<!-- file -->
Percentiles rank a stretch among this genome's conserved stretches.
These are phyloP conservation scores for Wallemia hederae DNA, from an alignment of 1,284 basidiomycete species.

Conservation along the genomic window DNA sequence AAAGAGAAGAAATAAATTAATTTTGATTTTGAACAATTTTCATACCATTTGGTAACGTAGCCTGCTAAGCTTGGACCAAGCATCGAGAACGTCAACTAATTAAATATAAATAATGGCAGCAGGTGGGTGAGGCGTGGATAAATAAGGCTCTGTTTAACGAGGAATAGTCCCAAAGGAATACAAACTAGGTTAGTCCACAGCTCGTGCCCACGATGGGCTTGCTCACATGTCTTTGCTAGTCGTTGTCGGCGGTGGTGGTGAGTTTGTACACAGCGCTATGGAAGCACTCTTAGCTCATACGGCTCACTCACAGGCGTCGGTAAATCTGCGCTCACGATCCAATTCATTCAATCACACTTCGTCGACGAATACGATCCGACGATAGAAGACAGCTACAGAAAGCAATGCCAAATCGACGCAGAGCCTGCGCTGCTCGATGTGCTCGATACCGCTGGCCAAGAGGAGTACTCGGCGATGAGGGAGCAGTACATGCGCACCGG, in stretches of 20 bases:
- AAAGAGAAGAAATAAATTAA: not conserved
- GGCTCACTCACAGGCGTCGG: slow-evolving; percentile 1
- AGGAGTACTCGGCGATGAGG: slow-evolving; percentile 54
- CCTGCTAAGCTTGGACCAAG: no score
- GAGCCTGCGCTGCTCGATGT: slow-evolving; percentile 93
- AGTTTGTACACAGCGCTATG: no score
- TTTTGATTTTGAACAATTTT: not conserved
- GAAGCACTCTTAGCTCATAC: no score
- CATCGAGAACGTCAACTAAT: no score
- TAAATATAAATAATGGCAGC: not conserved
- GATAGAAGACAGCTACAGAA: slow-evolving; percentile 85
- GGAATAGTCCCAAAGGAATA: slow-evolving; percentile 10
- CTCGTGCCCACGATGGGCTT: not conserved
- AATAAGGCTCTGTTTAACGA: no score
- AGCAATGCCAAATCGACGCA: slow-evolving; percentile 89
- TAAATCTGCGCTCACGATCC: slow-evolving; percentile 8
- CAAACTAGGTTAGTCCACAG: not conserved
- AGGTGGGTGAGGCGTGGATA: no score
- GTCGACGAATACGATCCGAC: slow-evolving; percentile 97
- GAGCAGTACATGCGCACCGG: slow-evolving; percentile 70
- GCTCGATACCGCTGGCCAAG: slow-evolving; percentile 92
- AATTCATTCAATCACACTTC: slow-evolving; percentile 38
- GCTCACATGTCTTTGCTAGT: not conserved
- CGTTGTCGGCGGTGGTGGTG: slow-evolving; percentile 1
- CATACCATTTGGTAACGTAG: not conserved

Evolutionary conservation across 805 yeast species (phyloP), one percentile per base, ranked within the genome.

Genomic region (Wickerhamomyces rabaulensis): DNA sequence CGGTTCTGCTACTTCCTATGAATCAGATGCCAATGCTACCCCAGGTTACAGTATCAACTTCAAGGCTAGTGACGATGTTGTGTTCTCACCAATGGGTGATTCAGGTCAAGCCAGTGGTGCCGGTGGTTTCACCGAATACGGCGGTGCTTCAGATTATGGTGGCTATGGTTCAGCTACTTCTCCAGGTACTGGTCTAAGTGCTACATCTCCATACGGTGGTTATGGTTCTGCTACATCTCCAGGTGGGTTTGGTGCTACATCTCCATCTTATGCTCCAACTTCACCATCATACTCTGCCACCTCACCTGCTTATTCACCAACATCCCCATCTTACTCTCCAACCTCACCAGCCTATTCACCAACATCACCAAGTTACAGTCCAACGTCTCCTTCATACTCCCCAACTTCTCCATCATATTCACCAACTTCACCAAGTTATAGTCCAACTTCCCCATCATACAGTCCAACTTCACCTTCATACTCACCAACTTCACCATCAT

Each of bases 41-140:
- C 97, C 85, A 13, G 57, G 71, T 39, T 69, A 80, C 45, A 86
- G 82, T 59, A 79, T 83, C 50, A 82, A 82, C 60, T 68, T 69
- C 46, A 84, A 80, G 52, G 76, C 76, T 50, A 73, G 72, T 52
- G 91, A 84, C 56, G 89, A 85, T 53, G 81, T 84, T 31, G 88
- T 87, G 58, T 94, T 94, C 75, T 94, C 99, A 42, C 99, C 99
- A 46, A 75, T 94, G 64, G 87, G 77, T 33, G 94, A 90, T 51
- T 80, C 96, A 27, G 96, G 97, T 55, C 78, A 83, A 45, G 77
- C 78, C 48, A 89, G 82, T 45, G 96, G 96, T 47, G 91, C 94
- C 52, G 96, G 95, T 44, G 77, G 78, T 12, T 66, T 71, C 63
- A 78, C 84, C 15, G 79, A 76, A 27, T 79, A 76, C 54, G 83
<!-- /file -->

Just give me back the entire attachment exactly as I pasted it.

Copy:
Percentiles rank a stretch among this genome's conserved stretches.
These are phyloP conservation scores for Wallemia hederae DNA, from an alignment of 1,284 basidiomycete species.

Conservation along the genomic window DNA sequence AAAGAGAAGAAATAAATTAATTTTGATTTTGAACAATTTTCATACCATTTGGTAACGTAGCCTGCTAAGCTTGGACCAAGCATCGAGAACGTCAACTAATTAAATATAAATAATGGCAGCAGGTGGGTGAGGCGTGGATAAATAAGGCTCTGTTTAACGAGGAATAGTCCCAAAGGAATACAAACTAGGTTAGTCCACAGCTCGTGCCCACGATGGGCTTGCTCACATGTCTTTGCTAGTCGTTGTCGGCGGTGGTGGTGAGTTTGTACACAGCGCTATGGAAGCACTCTTAGCTCATACGGCTCACTCACAGGCGTCGGTAAATCTGCGCTCACGATCCAATTCATTCAATCACACTTCGTCGACGAATACGATCCGACGATAGAAGACAGCTACAGAAAGCAATGCCAAATCGACGCAGAGCCTGCGCTGCTCGATGTGCTCGATACCGCTGGCCAAGAGGAGTACTCGGCGATGAGGGAGCAGTACATGCGCACCGG, in stretches of 20 bases:
- AAAGAGAAGAAATAAATTAA: not conserved
- GGCTCACTCACAGGCGTCGG: slow-evolving; percentile 1
- AGGAGTACTCGGCGATGAGG: slow-evolving; percentile 54
- CCTGCTAAGCTTGGACCAAG: no score
- GAGCCTGCGCTGCTCGATGT: slow-evolving; percentile 93
- AGTTTGTACACAGCGCTATG: no score
- TTTTGATTTTGAACAATTTT: not conserved
- GAAGCACTCTTAGCTCATAC: no score
- CATCGAGAACGTCAACTAAT: no score
- TAAATATAAATAATGGCAGC: not conserved
- GATAGAAGACAGCTACAGAA: slow-evolving; percentile 85
- GGAATAGTCCCAAAGGAATA: slow-evolving; percentile 10
- CTCGTGCCCACGATGGGCTT: not conserved
- AATAAGGCTCTGTTTAACGA: no score
- AGCAATGCCAAATCGACGCA: slow-evolving; percentile 89
- TAAATCTGCGCTCACGATCC: slow-evolving; percentile 8
- CAAACTAGGTTAGTCCACAG: not conserved
- AGGTGGGTGAGGCGTGGATA: no score
- GTCGACGAATACGATCCGAC: slow-evolving; percentile 97
- GAGCAGTACATGCGCACCGG: slow-evolving; percentile 70
- GCTCGATACCGCTGGCCAAG: slow-evolving; percentile 92
- AATTCATTCAATCACACTTC: slow-evolving; percentile 38
- GCTCACATGTCTTTGCTAGT: not conserved
- CGTTGTCGGCGGTGGTGGTG: slow-evolving; percentile 1
- CATACCATTTGGTAACGTAG: not conserved

Evolutionary conservation across 805 yeast species (phyloP), one percentile per base, ranked within the genome.

Genomic region (Wickerhamomyces rabaulensis): DNA sequence CGGTTCTGCTACTTCCTATGAATCAGATGCCAATGCTACCCCAGGTTACAGTATCAACTTCAAGGCTAGTGACGATGTTGTGTTCTCACCAATGGGTGATTCAGGTCAAGCCAGTGGTGCCGGTGGTTTCACCGAATACGGCGGTGCTTCAGATTATGGTGGCTATGGTTCAGCTACTTCTCCAGGTACTGGTCTAAGTGCTACATCTCCATACGGTGGTTATGGTTCTGCTACATCTCCAGGTGGGTTTGGTGCTACATCTCCATCTTATGCTCCAACTTCACCATCATACTCTGCCACCTCACCTGCTTATTCACCAACATCCCCATCTTACTCTCCAACCTCACCAGCCTATTCACCAACATCACCAAGTTACAGTCCAACGTCTCCTTCATACTCCCCAACTTCTCCATCATATTCACCAACTTCACCAAGTTATAGTCCAACTTCCCCATCATACAGTCCAACTTCACCTTCATACTCACCAACTTCACCATCAT

Each of bases 41-140:
- C 97, C 85, A 13, G 57, G 71, T 39, T 69, A 80, C 45, A 86
- G 82, T 59, A 79, T 83, C 50, A 82, A 82, C 60, T 68, T 69
- C 46, A 84, A 80, G 52, G 76, C 76, T 50, A 73, G 72, T 52
- G 91, A 84, C 56, G 89, A 85, T 53, G 81, T 84, T 31, G 88
- T 87, G 58, T 94, T 94, C 75, T 94, C 99, A 42, C 99, C 99
- A 46, A 75, T 94, G 64, G 87, G 77, T 33, G 94, A 90, T 51
- T 80, C 96, A 27, G 96, G 97, T 55, C 78, A 83, A 45, G 77
- C 78, C 48, A 89, G 82, T 45, G 96, G 96, T 47, G 91, C 94
- C 52, G 96, G 95, T 44, G 77, G 78, T 12, T 66, T 71, C 63
- A 78, C 84, C 15, G 79, A 76, A 27, T 79, A 76, C 54, G 83